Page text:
Off the Couch and Back to Work
Returning to work or university will be the easiest space to re-enter. It will feel great to be back. We can work alongside colleagues or classmates collaborating, but not touching. To strengthen a sense of safety, it will be wise to gather informally with colleagues or classmates to discuss what should stand as ground rules when together, for example, no hugs or handshakes, keep a respectful distance from personal space (6 feet is impractical, but what would be reasonable?), no sharing food or drinks. Most importantly, any sign of respiratory illness or sore throat requires exit from workspace or classroom to get tested. Such an informal compact within one’s work group matters more than top-down company or university policies, although the latter hopefully support the former. If these efforts are not supported by administrators, they should be demanded.
The Circle Again Unbroken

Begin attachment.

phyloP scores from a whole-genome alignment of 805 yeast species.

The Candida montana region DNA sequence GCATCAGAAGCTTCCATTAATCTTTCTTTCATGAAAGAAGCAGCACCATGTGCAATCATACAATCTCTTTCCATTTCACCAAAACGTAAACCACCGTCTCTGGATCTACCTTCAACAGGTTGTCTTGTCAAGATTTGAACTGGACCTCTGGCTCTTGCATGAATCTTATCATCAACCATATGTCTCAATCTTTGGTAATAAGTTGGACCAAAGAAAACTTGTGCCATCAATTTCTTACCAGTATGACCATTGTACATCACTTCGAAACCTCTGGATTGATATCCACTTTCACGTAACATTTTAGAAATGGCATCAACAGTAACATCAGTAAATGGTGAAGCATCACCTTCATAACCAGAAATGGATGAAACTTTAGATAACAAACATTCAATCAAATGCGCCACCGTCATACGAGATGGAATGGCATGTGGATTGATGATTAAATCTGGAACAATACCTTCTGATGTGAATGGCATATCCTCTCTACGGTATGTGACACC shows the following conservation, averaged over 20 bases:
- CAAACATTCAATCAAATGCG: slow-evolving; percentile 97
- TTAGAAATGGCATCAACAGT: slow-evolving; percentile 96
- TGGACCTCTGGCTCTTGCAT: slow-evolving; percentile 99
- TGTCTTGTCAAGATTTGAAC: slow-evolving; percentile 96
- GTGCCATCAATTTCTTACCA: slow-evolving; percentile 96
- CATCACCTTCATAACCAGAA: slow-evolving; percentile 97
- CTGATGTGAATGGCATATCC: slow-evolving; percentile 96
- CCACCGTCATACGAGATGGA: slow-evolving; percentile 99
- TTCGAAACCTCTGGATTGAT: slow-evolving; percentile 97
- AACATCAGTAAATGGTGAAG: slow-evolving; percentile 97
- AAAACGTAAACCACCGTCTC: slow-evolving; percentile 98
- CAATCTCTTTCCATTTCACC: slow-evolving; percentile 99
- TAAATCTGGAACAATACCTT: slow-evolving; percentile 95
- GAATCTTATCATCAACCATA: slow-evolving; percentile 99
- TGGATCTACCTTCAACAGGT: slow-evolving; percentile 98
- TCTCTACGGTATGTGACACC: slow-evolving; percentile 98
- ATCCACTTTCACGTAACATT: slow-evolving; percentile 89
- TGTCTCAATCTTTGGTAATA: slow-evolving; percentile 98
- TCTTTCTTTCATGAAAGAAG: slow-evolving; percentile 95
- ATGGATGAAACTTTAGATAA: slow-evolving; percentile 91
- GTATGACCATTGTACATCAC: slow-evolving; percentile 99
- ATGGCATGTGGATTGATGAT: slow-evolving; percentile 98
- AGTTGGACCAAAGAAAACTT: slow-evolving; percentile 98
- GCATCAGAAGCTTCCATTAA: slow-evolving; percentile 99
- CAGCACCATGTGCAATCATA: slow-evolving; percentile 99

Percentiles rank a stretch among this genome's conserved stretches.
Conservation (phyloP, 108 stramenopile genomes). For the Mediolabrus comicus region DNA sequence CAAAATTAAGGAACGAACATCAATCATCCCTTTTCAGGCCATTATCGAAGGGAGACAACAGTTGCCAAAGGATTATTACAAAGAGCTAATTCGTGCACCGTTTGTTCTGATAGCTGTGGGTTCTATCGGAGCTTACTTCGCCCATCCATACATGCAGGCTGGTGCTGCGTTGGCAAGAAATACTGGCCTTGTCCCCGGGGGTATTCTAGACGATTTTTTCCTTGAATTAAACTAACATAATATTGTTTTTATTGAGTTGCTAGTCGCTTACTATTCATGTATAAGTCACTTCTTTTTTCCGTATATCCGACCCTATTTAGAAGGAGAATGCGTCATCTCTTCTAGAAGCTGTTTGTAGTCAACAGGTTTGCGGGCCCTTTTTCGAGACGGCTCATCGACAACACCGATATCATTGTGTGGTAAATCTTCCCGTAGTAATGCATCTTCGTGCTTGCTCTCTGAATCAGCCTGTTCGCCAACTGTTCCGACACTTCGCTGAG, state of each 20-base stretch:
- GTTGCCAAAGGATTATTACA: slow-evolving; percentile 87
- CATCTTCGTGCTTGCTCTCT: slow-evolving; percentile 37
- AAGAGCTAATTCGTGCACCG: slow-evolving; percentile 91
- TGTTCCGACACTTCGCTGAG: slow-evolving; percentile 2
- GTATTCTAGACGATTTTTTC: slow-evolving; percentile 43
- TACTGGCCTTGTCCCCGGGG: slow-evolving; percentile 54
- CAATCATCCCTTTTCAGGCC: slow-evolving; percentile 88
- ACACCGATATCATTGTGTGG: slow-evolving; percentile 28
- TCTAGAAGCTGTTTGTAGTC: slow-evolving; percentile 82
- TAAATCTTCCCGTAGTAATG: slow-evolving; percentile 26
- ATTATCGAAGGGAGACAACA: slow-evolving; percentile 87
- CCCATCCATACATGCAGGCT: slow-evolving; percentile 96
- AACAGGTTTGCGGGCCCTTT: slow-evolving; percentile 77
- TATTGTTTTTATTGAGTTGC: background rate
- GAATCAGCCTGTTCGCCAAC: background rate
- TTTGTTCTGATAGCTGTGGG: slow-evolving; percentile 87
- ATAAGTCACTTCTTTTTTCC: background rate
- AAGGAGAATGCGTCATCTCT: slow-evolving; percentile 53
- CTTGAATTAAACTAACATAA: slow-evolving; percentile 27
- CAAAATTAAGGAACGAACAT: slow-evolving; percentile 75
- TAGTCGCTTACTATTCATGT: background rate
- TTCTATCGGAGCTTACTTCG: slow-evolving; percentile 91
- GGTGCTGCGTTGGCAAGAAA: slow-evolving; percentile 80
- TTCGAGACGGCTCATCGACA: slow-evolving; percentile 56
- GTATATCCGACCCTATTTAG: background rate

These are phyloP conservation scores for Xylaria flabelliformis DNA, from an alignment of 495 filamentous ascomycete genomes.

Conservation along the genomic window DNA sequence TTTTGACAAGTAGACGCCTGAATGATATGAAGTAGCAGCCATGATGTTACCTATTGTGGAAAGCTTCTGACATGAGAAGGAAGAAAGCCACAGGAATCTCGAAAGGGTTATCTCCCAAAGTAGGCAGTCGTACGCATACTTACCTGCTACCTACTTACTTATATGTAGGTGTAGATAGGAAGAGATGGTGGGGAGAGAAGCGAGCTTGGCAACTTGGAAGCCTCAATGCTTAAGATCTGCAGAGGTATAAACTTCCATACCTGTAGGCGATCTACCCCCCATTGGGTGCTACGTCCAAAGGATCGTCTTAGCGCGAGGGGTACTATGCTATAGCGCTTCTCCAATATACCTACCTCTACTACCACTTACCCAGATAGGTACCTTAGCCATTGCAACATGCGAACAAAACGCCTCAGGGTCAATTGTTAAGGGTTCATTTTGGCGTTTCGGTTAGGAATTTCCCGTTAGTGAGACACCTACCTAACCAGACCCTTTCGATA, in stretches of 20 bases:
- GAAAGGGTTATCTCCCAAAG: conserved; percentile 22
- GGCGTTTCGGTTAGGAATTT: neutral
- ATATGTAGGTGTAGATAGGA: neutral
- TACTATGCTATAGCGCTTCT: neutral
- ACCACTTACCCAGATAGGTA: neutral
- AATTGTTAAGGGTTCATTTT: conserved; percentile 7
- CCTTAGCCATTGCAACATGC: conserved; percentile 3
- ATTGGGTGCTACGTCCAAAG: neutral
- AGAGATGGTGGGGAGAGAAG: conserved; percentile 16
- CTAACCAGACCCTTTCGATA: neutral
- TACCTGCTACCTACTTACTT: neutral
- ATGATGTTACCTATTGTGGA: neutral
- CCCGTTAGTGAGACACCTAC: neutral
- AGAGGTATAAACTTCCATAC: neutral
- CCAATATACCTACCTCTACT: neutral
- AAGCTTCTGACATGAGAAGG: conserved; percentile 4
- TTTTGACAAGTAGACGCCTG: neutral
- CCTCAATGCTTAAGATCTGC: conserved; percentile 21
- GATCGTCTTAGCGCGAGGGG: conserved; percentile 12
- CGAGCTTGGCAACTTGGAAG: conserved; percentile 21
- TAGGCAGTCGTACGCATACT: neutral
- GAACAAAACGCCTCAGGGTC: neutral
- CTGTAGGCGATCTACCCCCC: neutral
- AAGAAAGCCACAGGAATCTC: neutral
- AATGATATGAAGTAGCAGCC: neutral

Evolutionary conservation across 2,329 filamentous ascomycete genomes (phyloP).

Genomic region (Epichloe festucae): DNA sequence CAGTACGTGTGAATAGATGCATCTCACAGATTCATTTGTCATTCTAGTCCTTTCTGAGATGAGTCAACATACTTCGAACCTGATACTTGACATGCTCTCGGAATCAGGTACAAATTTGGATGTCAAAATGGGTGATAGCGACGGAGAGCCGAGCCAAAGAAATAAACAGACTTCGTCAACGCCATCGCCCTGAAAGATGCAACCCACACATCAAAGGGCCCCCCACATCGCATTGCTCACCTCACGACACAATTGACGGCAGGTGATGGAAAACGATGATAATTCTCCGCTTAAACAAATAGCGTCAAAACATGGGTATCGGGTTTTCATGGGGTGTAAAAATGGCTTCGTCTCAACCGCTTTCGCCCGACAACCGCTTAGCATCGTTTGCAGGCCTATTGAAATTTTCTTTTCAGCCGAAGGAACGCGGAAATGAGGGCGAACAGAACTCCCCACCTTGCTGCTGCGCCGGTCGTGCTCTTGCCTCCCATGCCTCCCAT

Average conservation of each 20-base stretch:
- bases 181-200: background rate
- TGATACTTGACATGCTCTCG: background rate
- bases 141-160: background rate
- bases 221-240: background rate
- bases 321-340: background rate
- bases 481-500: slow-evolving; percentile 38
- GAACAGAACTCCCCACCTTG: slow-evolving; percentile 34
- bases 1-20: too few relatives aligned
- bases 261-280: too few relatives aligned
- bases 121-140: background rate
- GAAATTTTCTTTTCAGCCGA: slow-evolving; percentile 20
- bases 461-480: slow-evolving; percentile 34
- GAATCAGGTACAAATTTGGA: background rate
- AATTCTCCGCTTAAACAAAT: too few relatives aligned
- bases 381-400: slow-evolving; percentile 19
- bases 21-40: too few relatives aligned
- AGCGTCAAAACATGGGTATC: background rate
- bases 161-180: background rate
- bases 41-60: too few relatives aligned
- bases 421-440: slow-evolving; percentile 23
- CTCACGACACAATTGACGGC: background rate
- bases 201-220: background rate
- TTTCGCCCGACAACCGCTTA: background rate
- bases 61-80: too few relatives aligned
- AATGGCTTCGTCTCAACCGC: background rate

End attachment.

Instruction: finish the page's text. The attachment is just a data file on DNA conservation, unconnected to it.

Returning to one’s social circle will bring a sense of safety, solace, and catching up with friends and social groups. A challenge will be finding the right physical distance for conversation, but not so close as to threaten safety. No more than 20% of one’s social network is likely to have protective anti-COVID-19 antibodies when social distancing is lifted. This means 80% of one’s family, friends, and acquaintances are either vulnerable to infection (most) or asymptomatic carriers still spreading infection (few). No one wants live with self-blame from infecting a friend. No one wants to be at risk for becoming infected. Yet no one wants a friend to feel personally rejected when a close approach or hug is avoided. Conversations need to happen that set guidelines for social interaction until risk is finally banished by a vaccine. Some members of social networks may lack accurate information, which can be gently introduced: “You may not have been keeping up with this closely, but there are still strong warnings . . . . “ Personal accounts of survivors for what it has been like to endure a COVID-19 infection can be more compelling that statistics for risks of dying. Even when not hospitalized, survivors often describe a debilitating course of fatigue, apathy, aching muscles, cough, and fever, improving then relapsing repeatedly, for a month-long duration, then followed by weeks of slow recovery. All this while alone in quarantine. The Washington Post recently published a collection of survivors’ stories in “‘Like a kitchen sponge’: Patients recount how illness feels” (Achenbach, Guarino, & Cha, Washington Post, March 23, 2020). Reading these accounts makes the case that a shared understanding must be reached for re-constituting safely one’s social circle.